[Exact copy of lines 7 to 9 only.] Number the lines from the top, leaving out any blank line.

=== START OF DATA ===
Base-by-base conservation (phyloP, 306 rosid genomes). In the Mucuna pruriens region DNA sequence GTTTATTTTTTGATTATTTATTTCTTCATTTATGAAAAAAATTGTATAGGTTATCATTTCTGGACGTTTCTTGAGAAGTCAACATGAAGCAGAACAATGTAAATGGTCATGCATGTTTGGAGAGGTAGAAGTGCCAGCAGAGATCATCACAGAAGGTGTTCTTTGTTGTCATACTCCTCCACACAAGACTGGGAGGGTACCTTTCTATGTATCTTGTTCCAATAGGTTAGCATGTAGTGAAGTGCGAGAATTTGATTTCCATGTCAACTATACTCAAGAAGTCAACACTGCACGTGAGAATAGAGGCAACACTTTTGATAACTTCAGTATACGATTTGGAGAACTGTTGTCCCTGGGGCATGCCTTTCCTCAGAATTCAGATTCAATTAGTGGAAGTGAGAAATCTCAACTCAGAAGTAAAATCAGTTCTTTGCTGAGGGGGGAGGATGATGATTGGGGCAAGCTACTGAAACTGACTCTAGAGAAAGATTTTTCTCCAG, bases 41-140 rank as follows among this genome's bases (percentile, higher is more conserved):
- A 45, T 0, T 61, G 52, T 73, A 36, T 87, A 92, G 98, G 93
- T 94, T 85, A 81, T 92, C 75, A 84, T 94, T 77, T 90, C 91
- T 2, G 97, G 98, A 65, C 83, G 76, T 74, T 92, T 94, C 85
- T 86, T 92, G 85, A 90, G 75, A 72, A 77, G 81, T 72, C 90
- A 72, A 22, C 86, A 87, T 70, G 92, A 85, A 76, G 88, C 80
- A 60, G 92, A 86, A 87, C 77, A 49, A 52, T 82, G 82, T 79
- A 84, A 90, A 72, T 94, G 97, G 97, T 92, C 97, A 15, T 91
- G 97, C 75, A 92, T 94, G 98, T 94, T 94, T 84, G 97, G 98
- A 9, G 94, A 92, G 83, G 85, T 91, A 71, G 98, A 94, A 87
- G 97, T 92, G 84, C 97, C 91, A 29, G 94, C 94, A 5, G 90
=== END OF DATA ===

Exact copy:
- A 60, G 92, A 86, A 87, C 77, A 49, A 52, T 82, G 82, T 79
- A 84, A 90, A 72, T 94, G 97, G 97, T 92, C 97, A 15, T 91
- G 97, C 75, A 92, T 94, G 98, T 94, T 94, T 84, G 97, G 98